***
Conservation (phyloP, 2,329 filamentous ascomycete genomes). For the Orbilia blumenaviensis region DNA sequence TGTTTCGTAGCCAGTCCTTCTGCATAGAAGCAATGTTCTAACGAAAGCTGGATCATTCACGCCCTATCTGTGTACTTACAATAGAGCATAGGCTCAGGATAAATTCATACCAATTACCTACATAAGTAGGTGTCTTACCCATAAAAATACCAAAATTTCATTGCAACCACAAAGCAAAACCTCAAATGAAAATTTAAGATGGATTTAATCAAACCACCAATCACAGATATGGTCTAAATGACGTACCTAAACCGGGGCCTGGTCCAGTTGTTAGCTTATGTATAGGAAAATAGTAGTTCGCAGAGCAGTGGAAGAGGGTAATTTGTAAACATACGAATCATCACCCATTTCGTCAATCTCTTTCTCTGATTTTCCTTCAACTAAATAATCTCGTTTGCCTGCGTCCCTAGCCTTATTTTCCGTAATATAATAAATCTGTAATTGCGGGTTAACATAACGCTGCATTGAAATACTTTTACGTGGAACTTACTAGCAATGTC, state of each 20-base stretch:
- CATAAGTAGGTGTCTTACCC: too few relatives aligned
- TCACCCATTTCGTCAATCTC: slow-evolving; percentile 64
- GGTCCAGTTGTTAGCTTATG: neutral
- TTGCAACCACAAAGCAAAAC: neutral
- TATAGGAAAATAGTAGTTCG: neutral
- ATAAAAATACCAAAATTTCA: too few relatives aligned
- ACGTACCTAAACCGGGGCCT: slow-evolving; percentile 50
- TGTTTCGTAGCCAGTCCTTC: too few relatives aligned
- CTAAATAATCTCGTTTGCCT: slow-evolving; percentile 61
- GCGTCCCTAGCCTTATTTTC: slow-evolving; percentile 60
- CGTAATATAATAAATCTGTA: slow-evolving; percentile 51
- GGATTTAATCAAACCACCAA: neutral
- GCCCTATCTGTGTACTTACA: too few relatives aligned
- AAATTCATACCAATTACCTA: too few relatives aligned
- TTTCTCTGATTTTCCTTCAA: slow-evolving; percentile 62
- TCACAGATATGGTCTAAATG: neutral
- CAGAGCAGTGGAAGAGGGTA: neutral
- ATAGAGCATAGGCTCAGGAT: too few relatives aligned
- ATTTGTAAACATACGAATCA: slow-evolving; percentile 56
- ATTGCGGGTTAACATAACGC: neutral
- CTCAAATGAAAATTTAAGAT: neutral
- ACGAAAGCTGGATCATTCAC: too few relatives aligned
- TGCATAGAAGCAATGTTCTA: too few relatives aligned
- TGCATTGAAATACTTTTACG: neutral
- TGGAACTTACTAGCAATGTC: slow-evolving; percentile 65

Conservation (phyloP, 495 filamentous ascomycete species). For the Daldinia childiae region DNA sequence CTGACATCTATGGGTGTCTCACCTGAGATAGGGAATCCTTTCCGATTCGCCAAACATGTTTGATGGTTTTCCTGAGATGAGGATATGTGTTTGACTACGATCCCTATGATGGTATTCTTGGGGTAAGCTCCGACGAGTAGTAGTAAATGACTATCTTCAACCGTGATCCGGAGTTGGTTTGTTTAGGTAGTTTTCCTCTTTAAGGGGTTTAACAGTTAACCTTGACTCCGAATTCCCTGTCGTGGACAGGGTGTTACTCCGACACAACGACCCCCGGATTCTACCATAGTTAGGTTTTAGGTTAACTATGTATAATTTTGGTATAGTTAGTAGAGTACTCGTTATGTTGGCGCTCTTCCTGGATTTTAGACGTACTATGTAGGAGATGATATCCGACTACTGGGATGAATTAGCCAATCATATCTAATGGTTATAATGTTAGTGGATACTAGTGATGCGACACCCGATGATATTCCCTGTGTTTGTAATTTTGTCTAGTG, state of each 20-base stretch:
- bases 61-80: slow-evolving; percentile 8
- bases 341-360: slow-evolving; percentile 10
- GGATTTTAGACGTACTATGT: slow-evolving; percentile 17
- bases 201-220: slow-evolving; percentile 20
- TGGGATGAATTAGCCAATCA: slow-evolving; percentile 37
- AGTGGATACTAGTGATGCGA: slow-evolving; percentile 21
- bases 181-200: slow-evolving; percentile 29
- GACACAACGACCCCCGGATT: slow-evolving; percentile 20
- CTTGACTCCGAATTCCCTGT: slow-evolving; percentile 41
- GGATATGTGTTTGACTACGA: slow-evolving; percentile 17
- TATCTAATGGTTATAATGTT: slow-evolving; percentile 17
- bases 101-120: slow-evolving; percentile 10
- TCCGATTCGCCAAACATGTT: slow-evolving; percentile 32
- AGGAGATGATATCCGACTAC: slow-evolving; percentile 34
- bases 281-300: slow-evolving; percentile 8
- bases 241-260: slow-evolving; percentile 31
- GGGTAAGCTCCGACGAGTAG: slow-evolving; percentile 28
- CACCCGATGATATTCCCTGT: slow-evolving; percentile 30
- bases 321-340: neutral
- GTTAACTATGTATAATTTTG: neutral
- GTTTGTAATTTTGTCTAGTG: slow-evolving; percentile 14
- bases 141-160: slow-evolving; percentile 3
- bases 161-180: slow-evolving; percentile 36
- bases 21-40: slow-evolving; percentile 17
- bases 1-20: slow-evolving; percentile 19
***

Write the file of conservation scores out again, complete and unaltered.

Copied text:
Conservation (phyloP, 2,329 filamentous ascomycete genomes). For the Orbilia blumenaviensis region DNA sequence TGTTTCGTAGCCAGTCCTTCTGCATAGAAGCAATGTTCTAACGAAAGCTGGATCATTCACGCCCTATCTGTGTACTTACAATAGAGCATAGGCTCAGGATAAATTCATACCAATTACCTACATAAGTAGGTGTCTTACCCATAAAAATACCAAAATTTCATTGCAACCACAAAGCAAAACCTCAAATGAAAATTTAAGATGGATTTAATCAAACCACCAATCACAGATATGGTCTAAATGACGTACCTAAACCGGGGCCTGGTCCAGTTGTTAGCTTATGTATAGGAAAATAGTAGTTCGCAGAGCAGTGGAAGAGGGTAATTTGTAAACATACGAATCATCACCCATTTCGTCAATCTCTTTCTCTGATTTTCCTTCAACTAAATAATCTCGTTTGCCTGCGTCCCTAGCCTTATTTTCCGTAATATAATAAATCTGTAATTGCGGGTTAACATAACGCTGCATTGAAATACTTTTACGTGGAACTTACTAGCAATGTC, state of each 20-base stretch:
- CATAAGTAGGTGTCTTACCC: too few relatives aligned
- TCACCCATTTCGTCAATCTC: slow-evolving; percentile 64
- GGTCCAGTTGTTAGCTTATG: neutral
- TTGCAACCACAAAGCAAAAC: neutral
- TATAGGAAAATAGTAGTTCG: neutral
- ATAAAAATACCAAAATTTCA: too few relatives aligned
- ACGTACCTAAACCGGGGCCT: slow-evolving; percentile 50
- TGTTTCGTAGCCAGTCCTTC: too few relatives aligned
- CTAAATAATCTCGTTTGCCT: slow-evolving; percentile 61
- GCGTCCCTAGCCTTATTTTC: slow-evolving; percentile 60
- CGTAATATAATAAATCTGTA: slow-evolving; percentile 51
- GGATTTAATCAAACCACCAA: neutral
- GCCCTATCTGTGTACTTACA: too few relatives aligned
- AAATTCATACCAATTACCTA: too few relatives aligned
- TTTCTCTGATTTTCCTTCAA: slow-evolving; percentile 62
- TCACAGATATGGTCTAAATG: neutral
- CAGAGCAGTGGAAGAGGGTA: neutral
- ATAGAGCATAGGCTCAGGAT: too few relatives aligned
- ATTTGTAAACATACGAATCA: slow-evolving; percentile 56
- ATTGCGGGTTAACATAACGC: neutral
- CTCAAATGAAAATTTAAGAT: neutral
- ACGAAAGCTGGATCATTCAC: too few relatives aligned
- TGCATAGAAGCAATGTTCTA: too few relatives aligned
- TGCATTGAAATACTTTTACG: neutral
- TGGAACTTACTAGCAATGTC: slow-evolving; percentile 65

Conservation (phyloP, 495 filamentous ascomycete species). For the Daldinia childiae region DNA sequence CTGACATCTATGGGTGTCTCACCTGAGATAGGGAATCCTTTCCGATTCGCCAAACATGTTTGATGGTTTTCCTGAGATGAGGATATGTGTTTGACTACGATCCCTATGATGGTATTCTTGGGGTAAGCTCCGACGAGTAGTAGTAAATGACTATCTTCAACCGTGATCCGGAGTTGGTTTGTTTAGGTAGTTTTCCTCTTTAAGGGGTTTAACAGTTAACCTTGACTCCGAATTCCCTGTCGTGGACAGGGTGTTACTCCGACACAACGACCCCCGGATTCTACCATAGTTAGGTTTTAGGTTAACTATGTATAATTTTGGTATAGTTAGTAGAGTACTCGTTATGTTGGCGCTCTTCCTGGATTTTAGACGTACTATGTAGGAGATGATATCCGACTACTGGGATGAATTAGCCAATCATATCTAATGGTTATAATGTTAGTGGATACTAGTGATGCGACACCCGATGATATTCCCTGTGTTTGTAATTTTGTCTAGTG, state of each 20-base stretch:
- bases 61-80: slow-evolving; percentile 8
- bases 341-360: slow-evolving; percentile 10
- GGATTTTAGACGTACTATGT: slow-evolving; percentile 17
- bases 201-220: slow-evolving; percentile 20
- TGGGATGAATTAGCCAATCA: slow-evolving; percentile 37
- AGTGGATACTAGTGATGCGA: slow-evolving; percentile 21
- bases 181-200: slow-evolving; percentile 29
- GACACAACGACCCCCGGATT: slow-evolving; percentile 20
- CTTGACTCCGAATTCCCTGT: slow-evolving; percentile 41
- GGATATGTGTTTGACTACGA: slow-evolving; percentile 17
- TATCTAATGGTTATAATGTT: slow-evolving; percentile 17
- bases 101-120: slow-evolving; percentile 10
- TCCGATTCGCCAAACATGTT: slow-evolving; percentile 32
- AGGAGATGATATCCGACTAC: slow-evolving; percentile 34
- bases 281-300: slow-evolving; percentile 8
- bases 241-260: slow-evolving; percentile 31
- GGGTAAGCTCCGACGAGTAG: slow-evolving; percentile 28
- CACCCGATGATATTCCCTGT: slow-evolving; percentile 30
- bases 321-340: neutral
- GTTAACTATGTATAATTTTG: neutral
- GTTTGTAATTTTGTCTAGTG: slow-evolving; percentile 14
- bases 141-160: slow-evolving; percentile 3
- bases 161-180: slow-evolving; percentile 36
- bases 21-40: slow-evolving; percentile 17
- bases 1-20: slow-evolving; percentile 19